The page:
Scots-born Stuart Wilson’s credits stretch back to the early 1990s. In the 2000s he began working with maverick, genre-hopping director Michael Winterbottom, as well as on international features including four films in the Harry Potter series. Wilson then became involved with two of cinema’s biggest franchises: James Bond and Star Wars. In 2016 he was nominated for Academy, BAFTA and Association of Motion Picture Sound awards for his work on Star Wars: The Force Awakens, while AMPS also listed him for 007’s latest, Spectre. Last night, however, he picked up the covetable Sound Mixing award at The Oscars for his work on 1917, as well as winning a BAFTA for the film’s sound earlier this month. Here, we revisit an interview from 2016 with the sound industry’s most sought-after sound recordist…
Was sound and films a childhood interest?
Sound was my first love. I was interested in it before I was interested in cinema and films. When I was seven my Dad bought a cassette recorder and I recorded my birthday party on it. After that I would make tapes by recording from the radio and TV. When my Dad got a cassette radio with a built-in microphone, that added the ability to record feedback, mix it with the World Service and edit tape to tape.
How did you get into film sound recording?
On leaving school I thought I would work in a recording or TV studio. I knocked on the doors of production companies asking if I could go out on a shoot. Eventually somebody said they were doing a freebie for someone and did I want to work on it? I worked as a trainee for a year in Scotland then worked professionally for another year in various sound jobs. But the work wasn’t very creative so I applied to the National Film and Television School (NFTS), where I spent three years. That’s where I knew I’d found my spot.
What attracted you to location work rather than working in post or anything else?
I was doing both location and post work and it was great creatively to see something through from script to final mix, but I never learned to take shortcuts when sound editing. Being on a shoot suits me more than the cutting room where I’d always want to do a bit more and a bit more. These were small films with the same circle of people, so this, combined with wanting a shot at bigger things, made me decide to concentrate on location work.
You first worked with Michael Winterbottom on 24 Hour Party People (2002) and made six more films with him. Is it common for directors to have ongoing relationships with production sound mixers?
Some are able to have regular relationships, because there isn’t as many sound recordists as directors. But a filmmaker might only make a film every two years, so you can get out of sync with people. Michael Winterbottom is so prolific, however, that he’s able to keep his core team and tries to get the same people. Working with him was an important relationship and he’s been a big influence on me. When I first met Michael he wanted to be able to look anywhere with a hand-held camera, for the cast to improvise and change things each take. We filmed in real locations with real people and no control of noise. That drives you to find solutions, be brave and try things people didn’t do. Everyone had to be miced, I had to multitrack, have a portable rig ready and plan ahead so the next location was already pre-rigged. A lot of the techniques I’ve developed come from being pushed by Michael Winterbottom.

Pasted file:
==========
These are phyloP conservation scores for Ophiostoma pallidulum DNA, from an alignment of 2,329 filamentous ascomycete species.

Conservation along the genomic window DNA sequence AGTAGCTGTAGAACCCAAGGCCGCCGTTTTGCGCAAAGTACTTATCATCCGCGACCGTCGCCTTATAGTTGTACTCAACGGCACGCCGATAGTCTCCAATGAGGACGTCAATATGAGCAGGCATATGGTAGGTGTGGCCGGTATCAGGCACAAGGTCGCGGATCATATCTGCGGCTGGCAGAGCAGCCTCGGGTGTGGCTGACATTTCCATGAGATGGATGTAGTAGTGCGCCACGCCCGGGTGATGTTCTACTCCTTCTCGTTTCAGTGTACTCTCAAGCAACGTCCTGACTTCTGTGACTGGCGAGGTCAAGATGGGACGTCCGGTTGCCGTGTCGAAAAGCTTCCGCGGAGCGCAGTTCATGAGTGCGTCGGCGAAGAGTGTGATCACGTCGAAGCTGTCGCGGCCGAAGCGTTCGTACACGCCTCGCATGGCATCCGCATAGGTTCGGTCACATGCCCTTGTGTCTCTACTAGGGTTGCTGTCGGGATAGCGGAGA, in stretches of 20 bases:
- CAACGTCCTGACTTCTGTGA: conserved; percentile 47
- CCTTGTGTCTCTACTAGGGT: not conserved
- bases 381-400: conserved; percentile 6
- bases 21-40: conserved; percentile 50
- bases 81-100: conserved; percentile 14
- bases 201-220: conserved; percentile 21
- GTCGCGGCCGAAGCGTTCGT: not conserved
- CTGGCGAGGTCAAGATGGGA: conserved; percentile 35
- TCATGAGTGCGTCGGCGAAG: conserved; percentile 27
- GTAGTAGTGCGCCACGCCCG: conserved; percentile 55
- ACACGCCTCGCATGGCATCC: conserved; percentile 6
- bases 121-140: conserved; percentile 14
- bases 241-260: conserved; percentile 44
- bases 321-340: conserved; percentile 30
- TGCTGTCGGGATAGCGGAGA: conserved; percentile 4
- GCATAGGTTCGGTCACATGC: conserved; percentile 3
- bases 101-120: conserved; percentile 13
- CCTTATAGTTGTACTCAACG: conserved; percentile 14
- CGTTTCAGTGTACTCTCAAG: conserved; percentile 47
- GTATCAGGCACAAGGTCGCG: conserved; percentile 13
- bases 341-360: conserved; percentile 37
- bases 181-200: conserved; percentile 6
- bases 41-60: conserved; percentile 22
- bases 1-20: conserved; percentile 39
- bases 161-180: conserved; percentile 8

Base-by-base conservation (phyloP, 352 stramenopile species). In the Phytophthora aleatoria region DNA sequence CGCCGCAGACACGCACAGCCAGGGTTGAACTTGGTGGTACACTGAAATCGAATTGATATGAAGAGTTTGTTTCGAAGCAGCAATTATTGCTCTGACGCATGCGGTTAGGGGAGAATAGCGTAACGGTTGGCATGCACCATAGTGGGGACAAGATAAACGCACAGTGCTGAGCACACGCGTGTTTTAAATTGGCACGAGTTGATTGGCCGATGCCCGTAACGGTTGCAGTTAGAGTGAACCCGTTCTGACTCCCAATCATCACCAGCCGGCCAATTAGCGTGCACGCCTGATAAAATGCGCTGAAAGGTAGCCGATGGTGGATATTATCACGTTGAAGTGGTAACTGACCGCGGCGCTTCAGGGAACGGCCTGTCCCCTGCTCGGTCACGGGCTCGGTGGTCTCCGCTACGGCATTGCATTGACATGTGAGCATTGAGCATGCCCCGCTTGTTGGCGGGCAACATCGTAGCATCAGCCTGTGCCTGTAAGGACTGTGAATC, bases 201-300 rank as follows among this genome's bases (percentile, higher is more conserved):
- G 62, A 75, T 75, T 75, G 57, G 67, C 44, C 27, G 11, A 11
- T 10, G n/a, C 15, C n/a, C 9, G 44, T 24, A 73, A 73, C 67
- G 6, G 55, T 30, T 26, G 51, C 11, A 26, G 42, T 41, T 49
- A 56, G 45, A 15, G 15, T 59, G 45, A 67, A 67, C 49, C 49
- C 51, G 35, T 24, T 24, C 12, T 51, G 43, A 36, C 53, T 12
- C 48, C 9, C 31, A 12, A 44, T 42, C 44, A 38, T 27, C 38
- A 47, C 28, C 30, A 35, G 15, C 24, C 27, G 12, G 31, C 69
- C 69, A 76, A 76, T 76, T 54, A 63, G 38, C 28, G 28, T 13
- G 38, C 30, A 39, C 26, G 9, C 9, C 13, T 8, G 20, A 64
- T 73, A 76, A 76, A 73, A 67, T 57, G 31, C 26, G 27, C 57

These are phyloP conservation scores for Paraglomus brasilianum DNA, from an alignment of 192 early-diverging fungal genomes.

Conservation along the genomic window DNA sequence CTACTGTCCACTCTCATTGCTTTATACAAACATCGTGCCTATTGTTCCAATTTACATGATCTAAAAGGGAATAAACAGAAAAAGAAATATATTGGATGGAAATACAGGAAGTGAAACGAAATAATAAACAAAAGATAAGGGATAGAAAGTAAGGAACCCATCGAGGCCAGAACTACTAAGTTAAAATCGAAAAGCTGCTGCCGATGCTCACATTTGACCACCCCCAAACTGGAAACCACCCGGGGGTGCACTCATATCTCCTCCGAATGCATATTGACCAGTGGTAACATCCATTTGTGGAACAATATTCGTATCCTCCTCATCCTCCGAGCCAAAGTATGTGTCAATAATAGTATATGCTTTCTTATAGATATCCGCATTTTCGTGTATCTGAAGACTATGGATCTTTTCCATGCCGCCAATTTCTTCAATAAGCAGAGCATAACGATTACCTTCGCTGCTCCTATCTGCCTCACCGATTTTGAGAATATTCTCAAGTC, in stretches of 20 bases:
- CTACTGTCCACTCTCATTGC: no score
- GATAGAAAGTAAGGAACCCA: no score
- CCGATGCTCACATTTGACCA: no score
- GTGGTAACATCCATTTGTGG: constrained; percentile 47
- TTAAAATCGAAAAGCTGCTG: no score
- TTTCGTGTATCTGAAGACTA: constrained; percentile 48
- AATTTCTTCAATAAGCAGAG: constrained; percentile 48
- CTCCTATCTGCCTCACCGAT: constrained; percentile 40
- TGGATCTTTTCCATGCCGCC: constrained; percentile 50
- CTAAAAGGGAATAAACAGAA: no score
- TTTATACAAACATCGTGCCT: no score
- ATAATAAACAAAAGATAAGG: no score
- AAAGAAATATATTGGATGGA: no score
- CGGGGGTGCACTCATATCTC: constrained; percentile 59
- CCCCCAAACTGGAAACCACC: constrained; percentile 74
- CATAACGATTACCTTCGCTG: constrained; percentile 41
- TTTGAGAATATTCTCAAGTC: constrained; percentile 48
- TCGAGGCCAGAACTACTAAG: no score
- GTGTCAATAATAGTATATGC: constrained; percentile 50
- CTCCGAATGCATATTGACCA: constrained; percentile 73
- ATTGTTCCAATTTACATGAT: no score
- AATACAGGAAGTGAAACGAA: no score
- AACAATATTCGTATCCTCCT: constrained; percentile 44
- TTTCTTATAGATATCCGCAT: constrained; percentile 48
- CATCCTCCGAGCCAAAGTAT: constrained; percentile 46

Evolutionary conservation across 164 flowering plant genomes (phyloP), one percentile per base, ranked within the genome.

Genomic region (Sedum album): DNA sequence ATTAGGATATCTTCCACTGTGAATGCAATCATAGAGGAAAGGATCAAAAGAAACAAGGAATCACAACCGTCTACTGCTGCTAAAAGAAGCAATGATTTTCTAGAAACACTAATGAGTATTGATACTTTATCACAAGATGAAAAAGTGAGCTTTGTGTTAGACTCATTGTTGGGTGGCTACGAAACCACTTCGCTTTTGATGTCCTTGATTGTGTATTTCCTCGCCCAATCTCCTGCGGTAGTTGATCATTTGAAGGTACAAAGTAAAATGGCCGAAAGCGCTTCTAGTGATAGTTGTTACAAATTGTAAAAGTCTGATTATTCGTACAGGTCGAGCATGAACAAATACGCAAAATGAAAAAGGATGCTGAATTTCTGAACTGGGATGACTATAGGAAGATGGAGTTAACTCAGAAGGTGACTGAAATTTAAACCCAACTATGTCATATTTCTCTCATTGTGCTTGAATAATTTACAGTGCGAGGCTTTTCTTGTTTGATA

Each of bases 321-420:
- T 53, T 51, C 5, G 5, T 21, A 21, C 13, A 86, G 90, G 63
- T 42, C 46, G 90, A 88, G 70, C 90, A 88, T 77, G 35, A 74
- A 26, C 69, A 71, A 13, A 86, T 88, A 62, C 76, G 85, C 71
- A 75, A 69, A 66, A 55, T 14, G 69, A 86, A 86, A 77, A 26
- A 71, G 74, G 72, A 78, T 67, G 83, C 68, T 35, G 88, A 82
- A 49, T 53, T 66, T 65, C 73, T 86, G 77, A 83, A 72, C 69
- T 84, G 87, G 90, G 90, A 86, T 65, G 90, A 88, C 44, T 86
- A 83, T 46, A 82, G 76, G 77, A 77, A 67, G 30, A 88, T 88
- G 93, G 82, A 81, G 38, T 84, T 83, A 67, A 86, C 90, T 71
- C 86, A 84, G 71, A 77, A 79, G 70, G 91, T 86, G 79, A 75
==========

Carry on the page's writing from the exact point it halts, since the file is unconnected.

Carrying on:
You’ve made two Bond films – Skyfall (2012) and Spectre (2015) – with Sam Mendes. Was coming on to such a long-running series daunting?
My big break was working on the Harry Potter films with David Yates. He was the new director for the fifth of the series and he wanted to bring in new people because he was coming into an established franchise. Similarly with Bond, Sam Mendes came into an existing set-up. He didn’t want to be the new guy so he wanted to bring in other new people.
Is working on films like Bond and Star Wars more difficult because of the action involved?
Sam Mendes is all about the performance and likes to get stuff while filming. He doesn’t want to let things go to post. Sam takes a lot of time to work with the actors and 50 percent of it is the voice. I suppose he’d be disheartened if he thought he’d have to do things again in the dubbing suite. So sound has to be part of the prep. I get together with the special effects supervisor to talk about what they want to achieve. If we need fans for wind I’ll record a test and send it to post to see if they can filter out the noise. Often it can’t be done so we’ll hire an industrial blower, put it outside and bring in air through pipes. It’s down to me to me to sort something out before it becomes a problem.
You’ve received several Oscar and BAFTA nominations in recent years, including for Skyfall and War Horse (2011), and now you’re part of the teams nominated for Spectre and The Force Awakens. What’s your reaction to that?
I don’t think it can get better than this. It’s such a privilege to be part of the teams that have made these great films. It was a bit disappointing that Spectre was overlooked for the Oscar and the BAFTA; it was a massive achievement from the production side. I’m really happy with the track on The Force Awakens; what the post guys have done sounds fantastic. I heard about the nomination for The Force Awakens yesterday and I’m busy doing prep for Star Wars: Episode VIII, so I haven’t quite let the excitement sink in today while I’m trying to make sure the next one turns out well.